End-of-year Financial Checklist

The stress of the holidays isn’t the only thing rapidly approaching during this time of year. While there are likely many tasks taking priority in your mind, don’t lose sight of the upcoming financial deadlines. Letting these deadlines pass without taking action can have significant repercussions on your financial strategy for this year and for years to come. 

Here are 8 tasks that should be on your end-of-year financial checklist based on upcoming deadlines.

Max out your 401(k) contributions

If you’re planning to contribute the maximum of $19,500 ($26,000 if you are 50 or over) to your 401(k) for the year, do so by December 31st. Especially if your company offers an end-of-year bonus, you’ll want to consider upping your contribution to reach the limit if possible, minimize your taxable income, as well as the company’s match if you aren’t already maximizing it. 

You likely only have a paycheck or two coming before year-end, so make your contribution changes immediately,” urges Lead Advisor Tony Jones.

Take required minimum distributions (for those over 72)

For all tax-deferred retirement accounts, required minimum distributions (RMDs) must be taken if you are 72 or older. If you’ve just turned 72, you have until April 1 to take your first RMD. 

If you’re over 72, you must take your RMD before December 31st to avoid penalties. Penalties may be up to 50% of the amount not taken by the deadline.

“Inherited IRAs have their own rules, but the December deadline and aforementioned penalties still apply,” adds Tony. 

Contribute to your flexible spending account and use expiring funds

If you have a major medical expense coming this month, then consider saving some tax dollars by putting money into your flexible spending account (FSA). Otherwise, Tony concludes, you may want to stop contributing to avoid losing any FSA dollars that you’re not planning to spend in the next few weeks. You must spend the pre-tax FSA savings before December 31st to avoid losing them — they do not carry over into the new year. 

Contribution limits for healthcare flexible spending accounts for 2021 are $2,750 ($5,000 for dependent FSAs).

Give to charitable causes

The holidays are the perfect time to give back, and December is traditionally the month with the highest percentage of charitable contributions made compared to other months, according to the Giving Institute. The holiday spirit isn’t the only thing behind that statistic, though, because you have until December 31st to make charitable contributions and use eligible donations as a tax write-off for the year.  

“Aside from cash, you may want to consider assets with low-cost basis as well,” Tony explains. “Just consult your tax accountant to learn how you can benefit.”

Download and review your credit report

Take advantage of the option to pull your free annual credit reports for Experian, Equifax, and TransUnion through annualcreditreport.com. It doesn’t hurt to check in on your credit score and monitor for any possible fraudulent activity.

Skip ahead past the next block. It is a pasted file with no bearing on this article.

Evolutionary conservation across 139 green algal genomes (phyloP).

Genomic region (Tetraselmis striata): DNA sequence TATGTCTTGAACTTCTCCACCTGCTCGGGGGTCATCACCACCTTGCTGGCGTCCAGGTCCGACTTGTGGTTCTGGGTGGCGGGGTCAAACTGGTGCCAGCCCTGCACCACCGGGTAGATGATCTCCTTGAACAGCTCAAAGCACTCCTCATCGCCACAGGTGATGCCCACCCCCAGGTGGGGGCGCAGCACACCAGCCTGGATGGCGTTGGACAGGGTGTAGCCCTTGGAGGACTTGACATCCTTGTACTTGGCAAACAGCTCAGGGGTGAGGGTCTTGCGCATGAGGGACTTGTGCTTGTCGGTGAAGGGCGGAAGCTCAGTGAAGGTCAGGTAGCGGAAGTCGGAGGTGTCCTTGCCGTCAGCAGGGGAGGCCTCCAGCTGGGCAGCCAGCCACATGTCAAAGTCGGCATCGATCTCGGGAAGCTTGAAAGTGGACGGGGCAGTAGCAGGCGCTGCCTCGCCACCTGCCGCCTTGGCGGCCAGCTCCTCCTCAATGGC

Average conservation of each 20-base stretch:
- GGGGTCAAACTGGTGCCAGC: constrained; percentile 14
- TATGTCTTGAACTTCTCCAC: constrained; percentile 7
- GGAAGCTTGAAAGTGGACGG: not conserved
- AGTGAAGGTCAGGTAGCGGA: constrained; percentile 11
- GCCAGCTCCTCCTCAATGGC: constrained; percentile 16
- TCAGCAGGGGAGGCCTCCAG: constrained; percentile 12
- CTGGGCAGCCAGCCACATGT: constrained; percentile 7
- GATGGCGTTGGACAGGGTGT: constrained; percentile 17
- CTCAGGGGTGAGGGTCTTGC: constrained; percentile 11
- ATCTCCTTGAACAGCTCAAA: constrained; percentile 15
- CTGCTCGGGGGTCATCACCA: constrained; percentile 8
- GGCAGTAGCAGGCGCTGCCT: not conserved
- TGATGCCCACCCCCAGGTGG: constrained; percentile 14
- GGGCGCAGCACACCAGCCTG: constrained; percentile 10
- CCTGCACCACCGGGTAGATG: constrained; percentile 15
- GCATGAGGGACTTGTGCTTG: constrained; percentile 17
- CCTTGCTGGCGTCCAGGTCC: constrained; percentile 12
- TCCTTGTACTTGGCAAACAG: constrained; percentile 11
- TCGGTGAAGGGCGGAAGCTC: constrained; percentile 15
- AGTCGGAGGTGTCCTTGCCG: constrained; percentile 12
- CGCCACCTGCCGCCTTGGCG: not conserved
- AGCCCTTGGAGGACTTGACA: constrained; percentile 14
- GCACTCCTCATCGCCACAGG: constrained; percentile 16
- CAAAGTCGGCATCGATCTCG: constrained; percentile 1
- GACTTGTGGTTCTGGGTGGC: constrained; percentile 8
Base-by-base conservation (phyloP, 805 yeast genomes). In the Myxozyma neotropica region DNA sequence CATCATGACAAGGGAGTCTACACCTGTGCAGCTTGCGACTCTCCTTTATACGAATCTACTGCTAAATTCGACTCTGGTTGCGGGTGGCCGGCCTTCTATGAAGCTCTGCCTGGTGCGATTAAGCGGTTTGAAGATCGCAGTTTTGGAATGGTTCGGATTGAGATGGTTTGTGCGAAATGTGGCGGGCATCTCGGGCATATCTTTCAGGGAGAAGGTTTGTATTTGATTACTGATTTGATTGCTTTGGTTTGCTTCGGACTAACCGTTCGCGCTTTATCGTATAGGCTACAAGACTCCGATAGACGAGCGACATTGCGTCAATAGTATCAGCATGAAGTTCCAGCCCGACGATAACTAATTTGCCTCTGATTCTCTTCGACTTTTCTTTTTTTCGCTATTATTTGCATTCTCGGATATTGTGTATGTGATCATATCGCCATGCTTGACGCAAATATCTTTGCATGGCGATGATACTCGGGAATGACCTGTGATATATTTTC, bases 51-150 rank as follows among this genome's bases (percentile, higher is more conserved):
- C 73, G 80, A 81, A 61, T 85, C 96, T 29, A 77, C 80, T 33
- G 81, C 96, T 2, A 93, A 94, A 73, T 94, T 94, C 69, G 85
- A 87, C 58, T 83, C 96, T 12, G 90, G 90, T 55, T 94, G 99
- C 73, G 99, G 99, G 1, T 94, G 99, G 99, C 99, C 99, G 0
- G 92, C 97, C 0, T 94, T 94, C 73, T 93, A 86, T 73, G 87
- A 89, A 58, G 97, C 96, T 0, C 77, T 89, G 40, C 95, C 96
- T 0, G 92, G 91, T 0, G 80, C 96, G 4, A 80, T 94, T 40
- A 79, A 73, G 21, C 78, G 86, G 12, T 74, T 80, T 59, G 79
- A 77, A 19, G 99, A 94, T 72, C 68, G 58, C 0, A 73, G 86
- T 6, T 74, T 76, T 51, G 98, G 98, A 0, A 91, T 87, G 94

Enroll in healthcare benefits through your employer

The open enrollment period typically starts around October and ends on December 15th. In order for your benefits to kick in by January 1st, you must enroll in a health insurance plan by that deadline. 

If you miss the open enrollment deadline, you may be stuck with your previous year’s insurance plan or no coverage at all. If you or your family may be in need of health insurance coverage for the following year, you don’t want to miss this deadline. Be sure to take advantage of this employer benefit if it is available to you.

Contribute to your children’s/grandchildren's college funds

While there is no annual deadline specifically for contributions made to a 529 or other educational funding, 529 plans typically see a spike in contributions toward the end of the year as holiday gifts are made by grandparents and other family members. Contributions made to a 529 plan account are considered gifts to the IRS and are subject to gift-tax rules. In order to receive annual gift-tax exclusions, you should make contributions up to $15,000 ($30,000 if married) by December 31st.

Special tax rules may apply to different types of education funding plans. Check with your tax or financial professional to learn about any tax deductions available to your plan’s contributions.

Meet with a financial professional

Whether or not you’re already working with a financial advisor or planner, the end of the year can be a good time to schedule an appointment to review your finances with a professional. This can help ensure that you’ve dotted your I’s and crossed your T’s for this year and help you get a step ahead of your planning for the new year. 

Even if you’ve completed all the items listed above, a financial professional can help you identify additional opportunities to optimize your investment and tax strategies before the end of the year.

rebel Financial offers free first meetings and 30-day trials if you’d like to learn more about how working with one of our advisors can benefit you before committing. Click here to schedule your complimentary appointment.

This article was written for information purposes only and its content should not be construed by any consumer and/or prospective client as rebel Financial’s solicitation to affect, or attempt to affect transactions in securities, or the rendering of personalized investment advice for compensation. No client or prospective client should assume that any such discussion serves as the receipt of, or a substitute for, personalized advice from rebel Financial, or from any other investment professional. See our disclosures page for more information.

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